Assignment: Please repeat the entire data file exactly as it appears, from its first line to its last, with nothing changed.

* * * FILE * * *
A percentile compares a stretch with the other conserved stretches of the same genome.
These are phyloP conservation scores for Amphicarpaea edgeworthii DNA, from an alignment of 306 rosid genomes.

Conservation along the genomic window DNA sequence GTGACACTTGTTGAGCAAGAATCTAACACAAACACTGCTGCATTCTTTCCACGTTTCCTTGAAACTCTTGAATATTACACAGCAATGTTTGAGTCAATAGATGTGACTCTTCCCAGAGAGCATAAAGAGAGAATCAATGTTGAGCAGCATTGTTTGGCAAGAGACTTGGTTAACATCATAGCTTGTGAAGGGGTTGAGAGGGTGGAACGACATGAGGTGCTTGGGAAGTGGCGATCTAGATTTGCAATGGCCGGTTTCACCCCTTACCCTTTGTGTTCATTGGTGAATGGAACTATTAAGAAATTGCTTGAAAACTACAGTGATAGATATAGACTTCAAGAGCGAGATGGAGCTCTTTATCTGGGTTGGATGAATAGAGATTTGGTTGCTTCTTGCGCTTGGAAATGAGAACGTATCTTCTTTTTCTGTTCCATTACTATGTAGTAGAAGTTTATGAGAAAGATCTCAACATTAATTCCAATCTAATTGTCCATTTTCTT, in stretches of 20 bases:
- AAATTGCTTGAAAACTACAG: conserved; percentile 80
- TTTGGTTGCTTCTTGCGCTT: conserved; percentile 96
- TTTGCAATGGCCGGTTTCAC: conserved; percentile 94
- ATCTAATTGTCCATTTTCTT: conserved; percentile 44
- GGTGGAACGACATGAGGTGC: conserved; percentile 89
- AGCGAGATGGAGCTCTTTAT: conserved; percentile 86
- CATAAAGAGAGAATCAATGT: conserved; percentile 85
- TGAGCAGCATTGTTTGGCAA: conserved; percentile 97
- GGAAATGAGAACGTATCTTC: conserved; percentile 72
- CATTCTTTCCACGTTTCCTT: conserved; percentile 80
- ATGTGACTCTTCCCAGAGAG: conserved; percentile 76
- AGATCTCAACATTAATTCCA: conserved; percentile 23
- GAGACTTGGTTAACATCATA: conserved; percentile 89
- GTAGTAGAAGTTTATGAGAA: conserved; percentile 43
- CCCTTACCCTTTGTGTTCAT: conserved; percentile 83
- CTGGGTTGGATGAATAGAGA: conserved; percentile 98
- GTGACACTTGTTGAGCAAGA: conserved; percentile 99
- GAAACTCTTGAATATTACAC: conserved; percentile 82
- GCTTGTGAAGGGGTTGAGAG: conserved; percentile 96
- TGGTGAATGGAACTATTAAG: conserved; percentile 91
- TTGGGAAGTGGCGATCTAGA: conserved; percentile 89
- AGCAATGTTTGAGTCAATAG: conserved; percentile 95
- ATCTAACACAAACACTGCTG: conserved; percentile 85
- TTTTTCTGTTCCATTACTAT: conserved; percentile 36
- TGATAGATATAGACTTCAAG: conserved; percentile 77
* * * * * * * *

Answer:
A percentile compares a stretch with the other conserved stretches of the same genome.
These are phyloP conservation scores for Amphicarpaea edgeworthii DNA, from an alignment of 306 rosid genomes.

Conservation along the genomic window DNA sequence GTGACACTTGTTGAGCAAGAATCTAACACAAACACTGCTGCATTCTTTCCACGTTTCCTTGAAACTCTTGAATATTACACAGCAATGTTTGAGTCAATAGATGTGACTCTTCCCAGAGAGCATAAAGAGAGAATCAATGTTGAGCAGCATTGTTTGGCAAGAGACTTGGTTAACATCATAGCTTGTGAAGGGGTTGAGAGGGTGGAACGACATGAGGTGCTTGGGAAGTGGCGATCTAGATTTGCAATGGCCGGTTTCACCCCTTACCCTTTGTGTTCATTGGTGAATGGAACTATTAAGAAATTGCTTGAAAACTACAGTGATAGATATAGACTTCAAGAGCGAGATGGAGCTCTTTATCTGGGTTGGATGAATAGAGATTTGGTTGCTTCTTGCGCTTGGAAATGAGAACGTATCTTCTTTTTCTGTTCCATTACTATGTAGTAGAAGTTTATGAGAAAGATCTCAACATTAATTCCAATCTAATTGTCCATTTTCTT, in stretches of 20 bases:
- AAATTGCTTGAAAACTACAG: conserved; percentile 80
- TTTGGTTGCTTCTTGCGCTT: conserved; percentile 96
- TTTGCAATGGCCGGTTTCAC: conserved; percentile 94
- ATCTAATTGTCCATTTTCTT: conserved; percentile 44
- GGTGGAACGACATGAGGTGC: conserved; percentile 89
- AGCGAGATGGAGCTCTTTAT: conserved; percentile 86
- CATAAAGAGAGAATCAATGT: conserved; percentile 85
- TGAGCAGCATTGTTTGGCAA: conserved; percentile 97
- GGAAATGAGAACGTATCTTC: conserved; percentile 72
- CATTCTTTCCACGTTTCCTT: conserved; percentile 80
- ATGTGACTCTTCCCAGAGAG: conserved; percentile 76
- AGATCTCAACATTAATTCCA: conserved; percentile 23
- GAGACTTGGTTAACATCATA: conserved; percentile 89
- GTAGTAGAAGTTTATGAGAA: conserved; percentile 43
- CCCTTACCCTTTGTGTTCAT: conserved; percentile 83
- CTGGGTTGGATGAATAGAGA: conserved; percentile 98
- GTGACACTTGTTGAGCAAGA: conserved; percentile 99
- GAAACTCTTGAATATTACAC: conserved; percentile 82
- GCTTGTGAAGGGGTTGAGAG: conserved; percentile 96
- TGGTGAATGGAACTATTAAG: conserved; percentile 91
- TTGGGAAGTGGCGATCTAGA: conserved; percentile 89
- AGCAATGTTTGAGTCAATAG: conserved; percentile 95
- ATCTAACACAAACACTGCTG: conserved; percentile 85
- TTTTTCTGTTCCATTACTAT: conserved; percentile 36
- TGATAGATATAGACTTCAAG: conserved; percentile 77